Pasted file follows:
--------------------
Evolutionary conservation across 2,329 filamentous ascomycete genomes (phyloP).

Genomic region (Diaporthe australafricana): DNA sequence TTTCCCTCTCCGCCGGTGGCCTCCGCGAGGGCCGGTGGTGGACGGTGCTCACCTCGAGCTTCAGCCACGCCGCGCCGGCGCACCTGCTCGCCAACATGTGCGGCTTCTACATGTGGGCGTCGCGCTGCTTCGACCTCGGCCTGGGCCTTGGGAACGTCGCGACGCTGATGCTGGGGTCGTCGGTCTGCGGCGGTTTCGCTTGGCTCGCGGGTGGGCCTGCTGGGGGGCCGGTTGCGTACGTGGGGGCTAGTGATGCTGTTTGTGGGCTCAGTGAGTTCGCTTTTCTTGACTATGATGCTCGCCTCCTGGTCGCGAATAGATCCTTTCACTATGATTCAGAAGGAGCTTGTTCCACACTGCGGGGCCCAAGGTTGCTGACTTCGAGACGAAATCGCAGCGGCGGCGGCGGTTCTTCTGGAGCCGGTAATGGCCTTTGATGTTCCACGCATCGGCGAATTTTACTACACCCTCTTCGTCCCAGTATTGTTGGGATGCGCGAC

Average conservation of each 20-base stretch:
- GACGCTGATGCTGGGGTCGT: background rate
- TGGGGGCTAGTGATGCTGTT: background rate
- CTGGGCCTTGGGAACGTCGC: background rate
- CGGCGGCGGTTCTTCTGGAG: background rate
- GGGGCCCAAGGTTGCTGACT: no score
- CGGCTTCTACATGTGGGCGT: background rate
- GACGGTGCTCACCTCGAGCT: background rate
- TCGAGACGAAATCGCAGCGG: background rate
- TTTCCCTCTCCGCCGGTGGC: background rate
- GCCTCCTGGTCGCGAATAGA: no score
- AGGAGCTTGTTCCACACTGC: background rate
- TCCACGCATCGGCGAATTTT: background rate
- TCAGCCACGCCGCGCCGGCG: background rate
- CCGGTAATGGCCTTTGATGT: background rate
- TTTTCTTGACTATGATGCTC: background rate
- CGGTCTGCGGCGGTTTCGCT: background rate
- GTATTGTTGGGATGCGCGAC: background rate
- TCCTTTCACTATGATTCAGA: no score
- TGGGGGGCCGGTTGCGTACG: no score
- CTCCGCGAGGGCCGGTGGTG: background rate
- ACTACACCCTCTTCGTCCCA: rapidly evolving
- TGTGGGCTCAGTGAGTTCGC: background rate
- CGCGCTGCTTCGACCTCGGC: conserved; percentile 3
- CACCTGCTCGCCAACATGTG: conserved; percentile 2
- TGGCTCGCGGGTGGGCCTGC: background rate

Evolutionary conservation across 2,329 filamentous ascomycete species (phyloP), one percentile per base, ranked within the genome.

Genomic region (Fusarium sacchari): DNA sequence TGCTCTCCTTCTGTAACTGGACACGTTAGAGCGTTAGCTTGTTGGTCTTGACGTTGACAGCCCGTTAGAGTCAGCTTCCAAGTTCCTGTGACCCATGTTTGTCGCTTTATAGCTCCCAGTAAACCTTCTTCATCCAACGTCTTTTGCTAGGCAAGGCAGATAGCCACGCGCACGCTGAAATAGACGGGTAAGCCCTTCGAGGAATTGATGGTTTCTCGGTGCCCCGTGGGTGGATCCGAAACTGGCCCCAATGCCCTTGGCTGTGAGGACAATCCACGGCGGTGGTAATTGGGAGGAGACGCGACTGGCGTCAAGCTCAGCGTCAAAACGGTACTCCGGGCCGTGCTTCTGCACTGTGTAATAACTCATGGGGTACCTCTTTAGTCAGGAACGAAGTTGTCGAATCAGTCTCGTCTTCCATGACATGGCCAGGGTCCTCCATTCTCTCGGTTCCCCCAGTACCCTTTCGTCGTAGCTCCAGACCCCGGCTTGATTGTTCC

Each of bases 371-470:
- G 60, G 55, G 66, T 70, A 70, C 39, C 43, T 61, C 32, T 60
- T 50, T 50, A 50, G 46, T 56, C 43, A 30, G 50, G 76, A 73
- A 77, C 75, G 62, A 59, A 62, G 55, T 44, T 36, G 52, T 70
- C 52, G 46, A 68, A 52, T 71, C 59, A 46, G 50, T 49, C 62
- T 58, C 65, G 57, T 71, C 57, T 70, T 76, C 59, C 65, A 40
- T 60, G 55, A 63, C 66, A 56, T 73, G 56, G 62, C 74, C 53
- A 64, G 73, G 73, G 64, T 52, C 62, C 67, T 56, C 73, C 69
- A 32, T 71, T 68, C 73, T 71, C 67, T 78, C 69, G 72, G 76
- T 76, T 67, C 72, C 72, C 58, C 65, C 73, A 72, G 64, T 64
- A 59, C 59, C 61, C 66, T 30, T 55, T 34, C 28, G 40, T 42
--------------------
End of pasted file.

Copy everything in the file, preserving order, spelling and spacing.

Evolutionary conservation across 2,329 filamentous ascomycete genomes (phyloP).

Genomic region (Diaporthe australafricana): DNA sequence TTTCCCTCTCCGCCGGTGGCCTCCGCGAGGGCCGGTGGTGGACGGTGCTCACCTCGAGCTTCAGCCACGCCGCGCCGGCGCACCTGCTCGCCAACATGTGCGGCTTCTACATGTGGGCGTCGCGCTGCTTCGACCTCGGCCTGGGCCTTGGGAACGTCGCGACGCTGATGCTGGGGTCGTCGGTCTGCGGCGGTTTCGCTTGGCTCGCGGGTGGGCCTGCTGGGGGGCCGGTTGCGTACGTGGGGGCTAGTGATGCTGTTTGTGGGCTCAGTGAGTTCGCTTTTCTTGACTATGATGCTCGCCTCCTGGTCGCGAATAGATCCTTTCACTATGATTCAGAAGGAGCTTGTTCCACACTGCGGGGCCCAAGGTTGCTGACTTCGAGACGAAATCGCAGCGGCGGCGGCGGTTCTTCTGGAGCCGGTAATGGCCTTTGATGTTCCACGCATCGGCGAATTTTACTACACCCTCTTCGTCCCAGTATTGTTGGGATGCGCGAC

Average conservation of each 20-base stretch:
- GACGCTGATGCTGGGGTCGT: background rate
- TGGGGGCTAGTGATGCTGTT: background rate
- CTGGGCCTTGGGAACGTCGC: background rate
- CGGCGGCGGTTCTTCTGGAG: background rate
- GGGGCCCAAGGTTGCTGACT: no score
- CGGCTTCTACATGTGGGCGT: background rate
- GACGGTGCTCACCTCGAGCT: background rate
- TCGAGACGAAATCGCAGCGG: background rate
- TTTCCCTCTCCGCCGGTGGC: background rate
- GCCTCCTGGTCGCGAATAGA: no score
- AGGAGCTTGTTCCACACTGC: background rate
- TCCACGCATCGGCGAATTTT: background rate
- TCAGCCACGCCGCGCCGGCG: background rate
- CCGGTAATGGCCTTTGATGT: background rate
- TTTTCTTGACTATGATGCTC: background rate
- CGGTCTGCGGCGGTTTCGCT: background rate
- GTATTGTTGGGATGCGCGAC: background rate
- TCCTTTCACTATGATTCAGA: no score
- TGGGGGGCCGGTTGCGTACG: no score
- CTCCGCGAGGGCCGGTGGTG: background rate
- ACTACACCCTCTTCGTCCCA: rapidly evolving
- TGTGGGCTCAGTGAGTTCGC: background rate
- CGCGCTGCTTCGACCTCGGC: conserved; percentile 3
- CACCTGCTCGCCAACATGTG: conserved; percentile 2
- TGGCTCGCGGGTGGGCCTGC: background rate

Evolutionary conservation across 2,329 filamentous ascomycete species (phyloP), one percentile per base, ranked within the genome.

Genomic region (Fusarium sacchari): DNA sequence TGCTCTCCTTCTGTAACTGGACACGTTAGAGCGTTAGCTTGTTGGTCTTGACGTTGACAGCCCGTTAGAGTCAGCTTCCAAGTTCCTGTGACCCATGTTTGTCGCTTTATAGCTCCCAGTAAACCTTCTTCATCCAACGTCTTTTGCTAGGCAAGGCAGATAGCCACGCGCACGCTGAAATAGACGGGTAAGCCCTTCGAGGAATTGATGGTTTCTCGGTGCCCCGTGGGTGGATCCGAAACTGGCCCCAATGCCCTTGGCTGTGAGGACAATCCACGGCGGTGGTAATTGGGAGGAGACGCGACTGGCGTCAAGCTCAGCGTCAAAACGGTACTCCGGGCCGTGCTTCTGCACTGTGTAATAACTCATGGGGTACCTCTTTAGTCAGGAACGAAGTTGTCGAATCAGTCTCGTCTTCCATGACATGGCCAGGGTCCTCCATTCTCTCGGTTCCCCCAGTACCCTTTCGTCGTAGCTCCAGACCCCGGCTTGATTGTTCC

Each of bases 371-470:
- G 60, G 55, G 66, T 70, A 70, C 39, C 43, T 61, C 32, T 60
- T 50, T 50, A 50, G 46, T 56, C 43, A 30, G 50, G 76, A 73
- A 77, C 75, G 62, A 59, A 62, G 55, T 44, T 36, G 52, T 70
- C 52, G 46, A 68, A 52, T 71, C 59, A 46, G 50, T 49, C 62
- T 58, C 65, G 57, T 71, C 57, T 70, T 76, C 59, C 65, A 40
- T 60, G 55, A 63, C 66, A 56, T 73, G 56, G 62, C 74, C 53
- A 64, G 73, G 73, G 64, T 52, C 62, C 67, T 56, C 73, C 69
- A 32, T 71, T 68, C 73, T 71, C 67, T 78, C 69, G 72, G 76
- T 76, T 67, C 72, C 72, C 58, C 65, C 73, A 72, G 64, T 64
- A 59, C 59, C 61, C 66, T 30, T 55, T 34, C 28, G 40, T 42